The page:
As highlighted on a recent episode of Tasty Extras on the tastytrade financial network, it turns out that the actual value of a given barrel of crude oil in a futures contract must also factor in the amount it costs to store the liquid, as outlined below:

As a result of all this, it’s likely that going forward, the price and availability of crude oil storage will be a much more important factor in pricing models, and the amount produced.  

Questions over the potential disruption of a commodities market due to unforeseen circumstances may also ring familiar in the ears of precious metals traders, some of whom have long wondered about the overall security of gold, silver, and platinum markets when it comes to physical vs. “paper” obligations.

The thing is, one never fully understands a thing—whether it be a system, a process, a tool, or a market—until its capacities get stretched to the breaking point. 

For example, nobody really wants to find out whether their sleeping bag actually functions correctly at temperatures that rate below the lowest recommended limit, but situations like this do arise.  

In the oil market, market participants learned this past week that a sudden and dramatic oversupply in the market can push the price of a crude futures contract into negative territory.  

And while the gold market won’t likely enter a phase anytime soon in which buyers are paying sellers to haul it away, the current situation involving drastically oversupplied energy markets begs the question of what might happen if/when there’s “too little” physical gold.

Basically, a scenario in which the physical gold market is drastically undersupplied. 

As reported by a variety of media outlets in recent weeks, the physical gold market has seen a sharp increase in demand as the coronavirus epidemic has intensified. Stories range from a “five-fold” increase in demand, to common disclaimers that shipments will be delayed as compared to “normal” market conditions. Mints that make the bars and coins sought by investors and collectors have also reported dramatic increases in sales volumes, and some have even sold out completely of inventory. 

The “paper” gold market has likewise seen a strong surge in demand as overall market volatility has increased. Paper gold refers to the non-physical gold market, where an investor holds a piece of paper that theoretically represents a claim for physical gold.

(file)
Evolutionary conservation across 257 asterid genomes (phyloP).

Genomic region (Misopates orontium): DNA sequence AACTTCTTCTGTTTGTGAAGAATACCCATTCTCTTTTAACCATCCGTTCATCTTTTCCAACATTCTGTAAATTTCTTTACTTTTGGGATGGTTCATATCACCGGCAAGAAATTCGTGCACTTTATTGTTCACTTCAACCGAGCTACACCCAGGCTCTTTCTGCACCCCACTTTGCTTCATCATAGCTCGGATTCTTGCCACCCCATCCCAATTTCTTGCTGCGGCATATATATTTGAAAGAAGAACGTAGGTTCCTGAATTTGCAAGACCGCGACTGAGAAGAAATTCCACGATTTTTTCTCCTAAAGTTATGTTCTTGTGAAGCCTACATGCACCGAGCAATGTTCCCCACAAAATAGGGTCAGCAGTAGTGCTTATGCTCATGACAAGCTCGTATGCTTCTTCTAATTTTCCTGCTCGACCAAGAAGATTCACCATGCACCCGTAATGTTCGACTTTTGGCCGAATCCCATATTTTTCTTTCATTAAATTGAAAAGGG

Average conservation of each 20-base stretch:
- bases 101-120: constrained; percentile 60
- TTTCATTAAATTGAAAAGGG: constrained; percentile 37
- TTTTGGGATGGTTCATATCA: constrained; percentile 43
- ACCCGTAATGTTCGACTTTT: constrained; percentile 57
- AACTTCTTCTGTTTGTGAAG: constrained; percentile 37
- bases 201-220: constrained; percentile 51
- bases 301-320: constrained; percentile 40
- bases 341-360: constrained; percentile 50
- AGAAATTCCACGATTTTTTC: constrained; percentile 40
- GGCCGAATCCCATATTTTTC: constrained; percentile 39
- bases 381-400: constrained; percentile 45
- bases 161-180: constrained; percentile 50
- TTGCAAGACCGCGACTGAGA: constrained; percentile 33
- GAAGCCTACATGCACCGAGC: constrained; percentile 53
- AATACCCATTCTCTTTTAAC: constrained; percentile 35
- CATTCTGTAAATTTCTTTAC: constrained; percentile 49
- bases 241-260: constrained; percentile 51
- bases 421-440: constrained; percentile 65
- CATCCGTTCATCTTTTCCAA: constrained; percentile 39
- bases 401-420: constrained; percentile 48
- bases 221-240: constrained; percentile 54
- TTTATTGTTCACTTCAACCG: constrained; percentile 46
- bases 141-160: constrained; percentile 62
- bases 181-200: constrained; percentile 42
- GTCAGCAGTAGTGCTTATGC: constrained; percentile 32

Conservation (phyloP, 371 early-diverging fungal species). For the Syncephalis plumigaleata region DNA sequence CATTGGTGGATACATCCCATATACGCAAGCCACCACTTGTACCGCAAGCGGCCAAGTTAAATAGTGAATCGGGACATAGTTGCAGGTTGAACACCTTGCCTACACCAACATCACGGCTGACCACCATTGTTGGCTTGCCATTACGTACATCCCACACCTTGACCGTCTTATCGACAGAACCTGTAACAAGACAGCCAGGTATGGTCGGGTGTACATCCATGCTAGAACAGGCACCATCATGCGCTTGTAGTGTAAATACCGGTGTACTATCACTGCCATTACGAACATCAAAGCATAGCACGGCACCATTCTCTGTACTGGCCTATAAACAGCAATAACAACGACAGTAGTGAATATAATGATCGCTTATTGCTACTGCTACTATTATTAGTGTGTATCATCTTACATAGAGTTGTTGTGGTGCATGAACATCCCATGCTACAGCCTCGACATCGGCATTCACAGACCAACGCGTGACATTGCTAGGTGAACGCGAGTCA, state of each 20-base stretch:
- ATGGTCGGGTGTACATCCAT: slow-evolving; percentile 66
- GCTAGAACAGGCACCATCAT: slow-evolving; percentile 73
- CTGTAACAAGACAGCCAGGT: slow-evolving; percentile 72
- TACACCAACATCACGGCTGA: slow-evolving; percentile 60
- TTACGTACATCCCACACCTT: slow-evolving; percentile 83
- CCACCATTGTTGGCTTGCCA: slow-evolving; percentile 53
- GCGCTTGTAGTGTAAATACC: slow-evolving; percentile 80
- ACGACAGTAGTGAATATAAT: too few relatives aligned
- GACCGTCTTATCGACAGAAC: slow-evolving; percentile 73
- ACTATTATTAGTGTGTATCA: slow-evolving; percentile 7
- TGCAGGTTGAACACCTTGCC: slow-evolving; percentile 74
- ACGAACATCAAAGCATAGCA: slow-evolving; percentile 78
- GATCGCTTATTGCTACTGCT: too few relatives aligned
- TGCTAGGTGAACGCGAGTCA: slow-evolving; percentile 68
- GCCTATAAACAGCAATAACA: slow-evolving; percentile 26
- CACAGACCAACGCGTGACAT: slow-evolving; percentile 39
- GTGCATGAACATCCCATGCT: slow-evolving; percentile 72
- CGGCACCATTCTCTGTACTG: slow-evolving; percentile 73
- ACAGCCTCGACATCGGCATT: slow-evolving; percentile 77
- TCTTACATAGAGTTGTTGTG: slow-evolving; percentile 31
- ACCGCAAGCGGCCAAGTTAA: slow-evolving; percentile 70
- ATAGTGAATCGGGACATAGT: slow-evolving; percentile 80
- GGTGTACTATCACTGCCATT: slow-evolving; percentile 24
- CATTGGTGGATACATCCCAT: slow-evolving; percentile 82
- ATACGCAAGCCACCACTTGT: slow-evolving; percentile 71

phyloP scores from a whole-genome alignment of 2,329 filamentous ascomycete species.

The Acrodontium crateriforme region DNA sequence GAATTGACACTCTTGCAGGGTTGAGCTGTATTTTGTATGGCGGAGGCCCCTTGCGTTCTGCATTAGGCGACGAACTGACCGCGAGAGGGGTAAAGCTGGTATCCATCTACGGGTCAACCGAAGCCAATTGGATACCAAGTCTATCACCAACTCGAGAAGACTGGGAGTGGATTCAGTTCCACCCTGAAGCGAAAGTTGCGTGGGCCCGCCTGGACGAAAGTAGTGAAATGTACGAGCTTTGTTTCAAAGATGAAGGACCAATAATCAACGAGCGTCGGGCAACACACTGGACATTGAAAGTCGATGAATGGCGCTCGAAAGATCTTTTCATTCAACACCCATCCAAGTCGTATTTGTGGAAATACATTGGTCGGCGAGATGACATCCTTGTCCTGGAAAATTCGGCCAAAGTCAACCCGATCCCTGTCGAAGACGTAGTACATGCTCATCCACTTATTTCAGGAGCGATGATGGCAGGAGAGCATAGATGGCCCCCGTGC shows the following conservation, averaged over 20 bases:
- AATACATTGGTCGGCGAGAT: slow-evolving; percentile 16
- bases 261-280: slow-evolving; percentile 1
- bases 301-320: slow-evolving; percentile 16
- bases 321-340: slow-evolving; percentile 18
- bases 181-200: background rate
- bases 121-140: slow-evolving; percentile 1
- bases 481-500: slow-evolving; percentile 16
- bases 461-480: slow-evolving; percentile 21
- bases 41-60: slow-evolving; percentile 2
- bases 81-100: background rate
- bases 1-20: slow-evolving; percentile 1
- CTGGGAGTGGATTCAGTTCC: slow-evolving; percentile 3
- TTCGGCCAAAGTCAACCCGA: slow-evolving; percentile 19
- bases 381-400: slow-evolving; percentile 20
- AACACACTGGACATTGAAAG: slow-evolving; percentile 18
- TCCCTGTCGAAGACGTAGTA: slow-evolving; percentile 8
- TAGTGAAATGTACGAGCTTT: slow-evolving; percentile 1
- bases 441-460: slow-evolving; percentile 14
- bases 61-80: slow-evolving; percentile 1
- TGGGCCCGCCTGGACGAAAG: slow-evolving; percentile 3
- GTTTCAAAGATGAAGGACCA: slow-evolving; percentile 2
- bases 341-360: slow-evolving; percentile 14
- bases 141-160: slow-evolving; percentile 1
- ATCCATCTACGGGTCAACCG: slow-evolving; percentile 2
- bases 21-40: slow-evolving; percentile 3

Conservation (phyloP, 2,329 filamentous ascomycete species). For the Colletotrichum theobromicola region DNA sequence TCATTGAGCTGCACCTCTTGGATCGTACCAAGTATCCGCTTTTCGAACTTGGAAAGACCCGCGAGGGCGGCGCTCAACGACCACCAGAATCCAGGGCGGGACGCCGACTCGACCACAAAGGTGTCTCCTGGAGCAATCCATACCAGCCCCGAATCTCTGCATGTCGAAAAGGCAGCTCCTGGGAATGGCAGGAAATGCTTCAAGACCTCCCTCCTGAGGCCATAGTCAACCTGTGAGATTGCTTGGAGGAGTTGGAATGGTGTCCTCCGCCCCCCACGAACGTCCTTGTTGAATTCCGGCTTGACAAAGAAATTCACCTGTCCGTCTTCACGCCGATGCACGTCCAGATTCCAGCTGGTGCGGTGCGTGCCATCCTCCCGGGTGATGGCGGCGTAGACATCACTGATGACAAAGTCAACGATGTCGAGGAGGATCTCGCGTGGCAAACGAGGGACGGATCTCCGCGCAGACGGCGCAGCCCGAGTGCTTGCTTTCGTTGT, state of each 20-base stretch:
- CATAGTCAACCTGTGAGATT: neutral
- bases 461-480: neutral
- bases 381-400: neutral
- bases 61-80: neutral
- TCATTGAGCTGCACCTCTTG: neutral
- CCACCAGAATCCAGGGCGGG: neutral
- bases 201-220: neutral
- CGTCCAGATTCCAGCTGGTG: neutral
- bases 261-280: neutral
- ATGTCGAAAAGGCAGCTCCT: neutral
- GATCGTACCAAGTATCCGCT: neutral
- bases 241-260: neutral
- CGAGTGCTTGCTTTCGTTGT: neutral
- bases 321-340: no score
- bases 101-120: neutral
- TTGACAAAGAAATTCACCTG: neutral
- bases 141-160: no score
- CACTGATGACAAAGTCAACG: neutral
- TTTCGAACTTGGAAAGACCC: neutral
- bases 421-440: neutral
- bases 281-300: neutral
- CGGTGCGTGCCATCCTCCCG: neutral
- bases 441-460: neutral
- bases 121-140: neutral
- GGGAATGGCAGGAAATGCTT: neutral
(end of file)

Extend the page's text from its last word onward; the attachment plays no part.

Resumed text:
With paper gold, investors don’t own physical gold, but instead hold a promise to receive it.

Examples from the paper gold market include: gold certificates issued by banks and mints, pool accounts, precious metals futures, exchange-traded funds (ETF), and exchange-traded notes (ETN).

Circling back to the 2020 surge in demand, US-listed gold ETFs have added more than $7.7 billion in new investor funds so far this year. And in the last full trading week of March, GLD alone added $2.9 billion in new inflows, its biggest weekly haul since 2009. 

Moreover, alongside the spike in demand, there’s also been a noticeable drop in ready supply. 

The spreading of COVID-10 has disrupted the operations of gold mints and precious metals mines, and forced workers from these industries to shelter at home – much like everyone else. 

In sum, that means that as the demand for gold has risen, the pool of available supply hasn’t followed suit. 

That’s the exact opposite dynamic from the crude oil market, and likely represents the underlying reason why the two commodities have moved in opposite directions during 2020. 

Gold prices are now at roughly 7-year highs, and have increased about 15% since the start of 2020. Oil prices, on the other hand, hit multi-decade lows recently, and then went negative. 

A big question going forward is whether a similar pressuring of the gold trading system could produce a second unexpected event in the commodities trading world this year, or at some point in the future. 

For some time, questions have swirled over whether the total amount of “paper” gold in the financial system has a sufficient amount of physical gold held in safekeeping to make good on all claims if every investor were to suddenly request physical delivery.